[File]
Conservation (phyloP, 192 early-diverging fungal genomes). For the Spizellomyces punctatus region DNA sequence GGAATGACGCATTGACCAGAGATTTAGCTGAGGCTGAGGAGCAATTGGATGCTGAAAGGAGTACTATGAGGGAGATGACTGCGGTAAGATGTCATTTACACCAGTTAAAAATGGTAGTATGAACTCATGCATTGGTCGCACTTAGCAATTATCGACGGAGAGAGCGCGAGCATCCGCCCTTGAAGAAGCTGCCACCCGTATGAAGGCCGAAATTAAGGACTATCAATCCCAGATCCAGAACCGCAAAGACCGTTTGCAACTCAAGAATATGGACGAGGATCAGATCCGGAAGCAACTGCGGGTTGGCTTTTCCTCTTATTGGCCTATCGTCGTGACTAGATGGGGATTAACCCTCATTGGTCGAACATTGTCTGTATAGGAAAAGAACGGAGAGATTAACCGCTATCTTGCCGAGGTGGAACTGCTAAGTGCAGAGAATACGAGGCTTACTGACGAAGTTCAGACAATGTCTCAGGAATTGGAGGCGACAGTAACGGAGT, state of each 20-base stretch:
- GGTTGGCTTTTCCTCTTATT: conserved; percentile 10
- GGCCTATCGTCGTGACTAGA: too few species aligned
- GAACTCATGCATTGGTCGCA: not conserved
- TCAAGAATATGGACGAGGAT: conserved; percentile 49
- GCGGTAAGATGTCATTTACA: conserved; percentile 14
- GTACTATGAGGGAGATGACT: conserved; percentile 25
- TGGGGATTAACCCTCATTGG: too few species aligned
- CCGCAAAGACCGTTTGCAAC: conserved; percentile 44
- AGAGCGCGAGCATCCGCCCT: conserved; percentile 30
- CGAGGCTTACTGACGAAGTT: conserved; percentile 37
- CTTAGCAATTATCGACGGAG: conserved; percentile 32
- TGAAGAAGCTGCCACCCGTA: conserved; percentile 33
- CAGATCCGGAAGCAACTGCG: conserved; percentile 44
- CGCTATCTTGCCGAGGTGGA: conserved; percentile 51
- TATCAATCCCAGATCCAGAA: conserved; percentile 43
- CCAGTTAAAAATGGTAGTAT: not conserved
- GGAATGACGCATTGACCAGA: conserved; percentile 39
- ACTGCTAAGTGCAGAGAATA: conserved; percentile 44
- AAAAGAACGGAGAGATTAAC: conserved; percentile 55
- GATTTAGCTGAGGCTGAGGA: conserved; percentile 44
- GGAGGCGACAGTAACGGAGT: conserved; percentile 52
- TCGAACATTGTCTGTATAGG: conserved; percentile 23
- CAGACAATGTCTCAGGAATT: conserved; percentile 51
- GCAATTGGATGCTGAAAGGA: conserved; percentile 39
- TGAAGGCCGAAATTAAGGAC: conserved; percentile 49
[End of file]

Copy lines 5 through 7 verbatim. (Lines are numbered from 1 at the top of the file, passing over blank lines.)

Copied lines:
- TCAAGAATATGGACGAGGAT: conserved; percentile 49
- GCGGTAAGATGTCATTTACA: conserved; percentile 14
- GTACTATGAGGGAGATGACT: conserved; percentile 25